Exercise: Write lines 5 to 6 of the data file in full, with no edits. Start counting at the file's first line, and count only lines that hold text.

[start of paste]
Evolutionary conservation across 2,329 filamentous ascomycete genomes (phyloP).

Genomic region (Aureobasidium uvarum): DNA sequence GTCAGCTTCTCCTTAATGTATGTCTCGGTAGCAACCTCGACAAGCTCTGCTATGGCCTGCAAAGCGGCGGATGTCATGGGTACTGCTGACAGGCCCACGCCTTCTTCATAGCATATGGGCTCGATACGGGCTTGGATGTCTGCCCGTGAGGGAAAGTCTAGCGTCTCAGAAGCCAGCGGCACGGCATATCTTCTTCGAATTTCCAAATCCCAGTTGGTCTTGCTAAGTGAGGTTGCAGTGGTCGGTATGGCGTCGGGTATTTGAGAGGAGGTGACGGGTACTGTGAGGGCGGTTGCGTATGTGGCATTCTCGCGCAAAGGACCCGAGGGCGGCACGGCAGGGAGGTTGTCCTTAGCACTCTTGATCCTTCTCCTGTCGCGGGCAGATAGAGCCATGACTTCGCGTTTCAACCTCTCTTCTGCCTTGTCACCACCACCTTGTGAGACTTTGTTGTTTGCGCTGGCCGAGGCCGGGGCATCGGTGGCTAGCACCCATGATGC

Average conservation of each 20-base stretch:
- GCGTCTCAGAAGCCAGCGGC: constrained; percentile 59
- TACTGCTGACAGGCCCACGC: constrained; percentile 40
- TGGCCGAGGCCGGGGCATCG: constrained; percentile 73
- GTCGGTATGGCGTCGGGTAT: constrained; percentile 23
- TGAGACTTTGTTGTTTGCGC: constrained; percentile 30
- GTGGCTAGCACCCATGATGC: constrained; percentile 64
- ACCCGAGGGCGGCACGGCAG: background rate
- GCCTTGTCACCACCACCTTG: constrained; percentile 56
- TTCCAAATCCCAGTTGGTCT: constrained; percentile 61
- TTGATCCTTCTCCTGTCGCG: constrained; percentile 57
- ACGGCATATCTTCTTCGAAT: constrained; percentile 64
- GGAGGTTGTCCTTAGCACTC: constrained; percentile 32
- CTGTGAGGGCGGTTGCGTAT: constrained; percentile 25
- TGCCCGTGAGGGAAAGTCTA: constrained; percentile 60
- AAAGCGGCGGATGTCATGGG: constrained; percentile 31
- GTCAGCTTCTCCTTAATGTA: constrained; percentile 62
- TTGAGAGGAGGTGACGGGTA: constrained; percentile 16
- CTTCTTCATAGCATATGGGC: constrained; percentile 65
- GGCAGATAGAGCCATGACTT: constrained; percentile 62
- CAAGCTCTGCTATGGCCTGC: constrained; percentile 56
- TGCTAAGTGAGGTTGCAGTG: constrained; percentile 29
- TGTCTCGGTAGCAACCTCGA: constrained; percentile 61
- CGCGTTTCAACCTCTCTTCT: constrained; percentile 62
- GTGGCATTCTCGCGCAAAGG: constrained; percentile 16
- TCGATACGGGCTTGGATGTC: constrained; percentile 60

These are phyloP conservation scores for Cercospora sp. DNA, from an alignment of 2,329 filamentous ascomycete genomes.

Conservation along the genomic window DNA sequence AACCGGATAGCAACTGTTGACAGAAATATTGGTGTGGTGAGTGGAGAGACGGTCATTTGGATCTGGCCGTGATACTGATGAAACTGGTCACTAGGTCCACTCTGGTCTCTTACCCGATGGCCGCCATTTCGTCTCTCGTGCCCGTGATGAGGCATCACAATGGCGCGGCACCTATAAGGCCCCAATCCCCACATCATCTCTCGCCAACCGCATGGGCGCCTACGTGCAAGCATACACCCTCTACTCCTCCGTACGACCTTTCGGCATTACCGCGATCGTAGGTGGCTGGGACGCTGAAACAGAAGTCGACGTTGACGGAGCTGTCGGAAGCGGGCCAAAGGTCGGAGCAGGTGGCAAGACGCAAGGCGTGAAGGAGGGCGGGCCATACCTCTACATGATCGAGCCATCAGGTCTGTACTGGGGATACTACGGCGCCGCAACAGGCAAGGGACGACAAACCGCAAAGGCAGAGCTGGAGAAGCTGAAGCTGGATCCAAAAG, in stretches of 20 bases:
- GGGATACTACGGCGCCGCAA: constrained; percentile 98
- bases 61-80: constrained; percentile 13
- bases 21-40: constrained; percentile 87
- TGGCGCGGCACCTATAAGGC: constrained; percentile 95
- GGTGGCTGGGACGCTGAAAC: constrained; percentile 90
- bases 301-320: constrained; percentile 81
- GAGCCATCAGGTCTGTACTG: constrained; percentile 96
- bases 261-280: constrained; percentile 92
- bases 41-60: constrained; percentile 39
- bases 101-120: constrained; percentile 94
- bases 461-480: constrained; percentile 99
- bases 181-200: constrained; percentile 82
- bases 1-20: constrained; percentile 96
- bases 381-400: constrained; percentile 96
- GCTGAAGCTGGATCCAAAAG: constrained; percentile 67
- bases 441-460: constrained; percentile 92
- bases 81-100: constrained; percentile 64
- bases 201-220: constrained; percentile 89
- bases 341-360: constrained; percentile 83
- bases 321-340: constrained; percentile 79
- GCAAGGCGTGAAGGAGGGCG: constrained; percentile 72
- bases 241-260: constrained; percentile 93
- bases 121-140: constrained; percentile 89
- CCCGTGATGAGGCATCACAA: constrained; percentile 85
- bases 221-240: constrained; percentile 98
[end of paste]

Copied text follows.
- TACTGCTGACAGGCCCACGC: constrained; percentile 40
- TGGCCGAGGCCGGGGCATCG: constrained; percentile 73